The absence of evidence of staphylococcal toxin involvement in the pathogenesis of kawasaki disease

Masaru Terai, Keishi Miwa, Tommy Williams, William Kabat, Mayumi Fukuyama, Yoshitomo Okajima, Hideo Igarashi, Stanford T. Shulman*

*Corresponding author for this work

Research output: Contribution to journalArticlepeer-review

70 Scopus citations

Abstract

To detect a causative superantigen and to clarify a possible role for staphylococci in Kawasaki disease (KD), culture supernatants of individual bacterial isolates from 11 acute-stage patients were studied. Toxic shock syndrome toxin-1 (TSST-1) and antibody to TSST-1 and enterotoxins A (SEA), B (SEB), and C (SEC) in acute (mean, day 7) and late convalescent (mean, month 15) sera from 26 patients (12 with coronary artery aneurysms) and 22 age-matched controls were measured. Only 1 of 60 supernatants was mitogenic for human lymphocytes; it was 1 of the 4 Staphylococcus aureus isolates. Mitogenicity was neutralized by sera obtained after administration of intravenous gamma globulin (mean, week 4) but not by late convalescent sera. TSST-1 was detectable in 2 of 26 acute sera and 1 of 22 control sera. No KD but 1 control serum had IgM to TSST-1. IgG seroconversion rates to TSST-1, SEA, SEB, and SEC were 10%, 15%, 21%, and 16%, respectively. These data do not support the involvement of toxin-producing staphylococci in KD.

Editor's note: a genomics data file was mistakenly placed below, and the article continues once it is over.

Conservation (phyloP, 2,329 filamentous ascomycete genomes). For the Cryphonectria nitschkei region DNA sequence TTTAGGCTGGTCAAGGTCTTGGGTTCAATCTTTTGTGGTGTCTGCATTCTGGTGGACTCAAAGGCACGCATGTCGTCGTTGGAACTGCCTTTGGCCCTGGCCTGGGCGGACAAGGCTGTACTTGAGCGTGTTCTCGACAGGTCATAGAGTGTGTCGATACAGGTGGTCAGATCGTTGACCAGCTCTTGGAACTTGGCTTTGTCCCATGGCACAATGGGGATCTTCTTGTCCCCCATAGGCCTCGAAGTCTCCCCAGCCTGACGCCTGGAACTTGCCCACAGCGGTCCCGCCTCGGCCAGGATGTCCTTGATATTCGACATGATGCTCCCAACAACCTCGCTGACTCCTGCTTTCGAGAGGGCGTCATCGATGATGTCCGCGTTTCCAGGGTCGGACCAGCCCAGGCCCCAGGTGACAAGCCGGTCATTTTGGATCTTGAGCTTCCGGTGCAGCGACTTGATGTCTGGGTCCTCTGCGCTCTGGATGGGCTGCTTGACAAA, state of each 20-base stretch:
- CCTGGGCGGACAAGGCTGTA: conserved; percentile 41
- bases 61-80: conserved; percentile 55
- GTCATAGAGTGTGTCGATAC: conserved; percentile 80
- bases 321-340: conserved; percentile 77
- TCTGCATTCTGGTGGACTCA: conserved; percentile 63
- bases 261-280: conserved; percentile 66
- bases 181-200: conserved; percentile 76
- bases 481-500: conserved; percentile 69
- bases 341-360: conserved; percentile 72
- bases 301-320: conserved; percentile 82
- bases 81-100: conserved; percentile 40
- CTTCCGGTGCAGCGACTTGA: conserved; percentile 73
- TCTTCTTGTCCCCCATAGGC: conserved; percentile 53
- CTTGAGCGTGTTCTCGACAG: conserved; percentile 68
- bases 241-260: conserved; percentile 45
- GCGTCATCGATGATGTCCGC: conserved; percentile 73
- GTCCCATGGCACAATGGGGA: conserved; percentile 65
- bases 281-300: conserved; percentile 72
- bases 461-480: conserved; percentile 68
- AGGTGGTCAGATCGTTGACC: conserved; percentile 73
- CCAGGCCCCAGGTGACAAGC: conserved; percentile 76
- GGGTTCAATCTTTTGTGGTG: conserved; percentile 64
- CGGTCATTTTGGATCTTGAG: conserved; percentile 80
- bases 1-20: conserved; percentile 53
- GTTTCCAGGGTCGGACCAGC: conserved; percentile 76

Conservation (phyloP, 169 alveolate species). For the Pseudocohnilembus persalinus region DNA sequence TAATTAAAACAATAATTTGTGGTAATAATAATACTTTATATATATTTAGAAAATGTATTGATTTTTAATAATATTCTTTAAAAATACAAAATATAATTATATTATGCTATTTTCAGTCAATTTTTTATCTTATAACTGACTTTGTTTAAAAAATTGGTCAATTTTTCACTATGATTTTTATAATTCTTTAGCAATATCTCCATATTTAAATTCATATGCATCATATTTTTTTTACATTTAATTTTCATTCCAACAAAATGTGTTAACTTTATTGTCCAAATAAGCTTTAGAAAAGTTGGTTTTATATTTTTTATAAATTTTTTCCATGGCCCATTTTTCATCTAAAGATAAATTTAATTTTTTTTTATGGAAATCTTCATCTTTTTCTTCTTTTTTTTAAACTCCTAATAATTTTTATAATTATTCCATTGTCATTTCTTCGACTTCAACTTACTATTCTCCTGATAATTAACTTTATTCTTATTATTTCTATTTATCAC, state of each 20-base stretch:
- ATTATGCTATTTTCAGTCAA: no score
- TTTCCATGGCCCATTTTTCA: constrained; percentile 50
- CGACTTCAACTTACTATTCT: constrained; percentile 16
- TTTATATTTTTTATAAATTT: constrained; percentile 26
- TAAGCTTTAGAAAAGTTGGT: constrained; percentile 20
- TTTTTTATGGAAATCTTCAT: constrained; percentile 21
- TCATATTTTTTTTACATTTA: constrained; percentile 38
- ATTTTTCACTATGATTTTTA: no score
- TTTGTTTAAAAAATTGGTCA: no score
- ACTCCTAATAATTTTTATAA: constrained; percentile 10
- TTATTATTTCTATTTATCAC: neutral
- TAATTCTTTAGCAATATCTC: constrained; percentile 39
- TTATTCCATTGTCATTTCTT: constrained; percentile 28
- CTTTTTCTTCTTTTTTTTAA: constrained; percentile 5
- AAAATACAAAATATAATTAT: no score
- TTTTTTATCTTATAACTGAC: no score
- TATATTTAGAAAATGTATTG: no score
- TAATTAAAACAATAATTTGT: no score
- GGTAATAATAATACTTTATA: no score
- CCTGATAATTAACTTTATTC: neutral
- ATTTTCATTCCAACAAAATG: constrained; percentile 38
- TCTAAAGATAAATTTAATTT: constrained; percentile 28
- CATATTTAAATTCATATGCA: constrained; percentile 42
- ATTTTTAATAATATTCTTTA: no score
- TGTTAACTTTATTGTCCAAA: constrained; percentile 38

Original languageEnglish (US)
Pages (from-to)558-561
Number of pages4
JournalJournal of Infectious Diseases
Volume172
Issue number2
DOIs
StatePublished - Aug 1995

ASJC Scopus subject areas

  • Immunology and Allergy
  • Infectious Diseases

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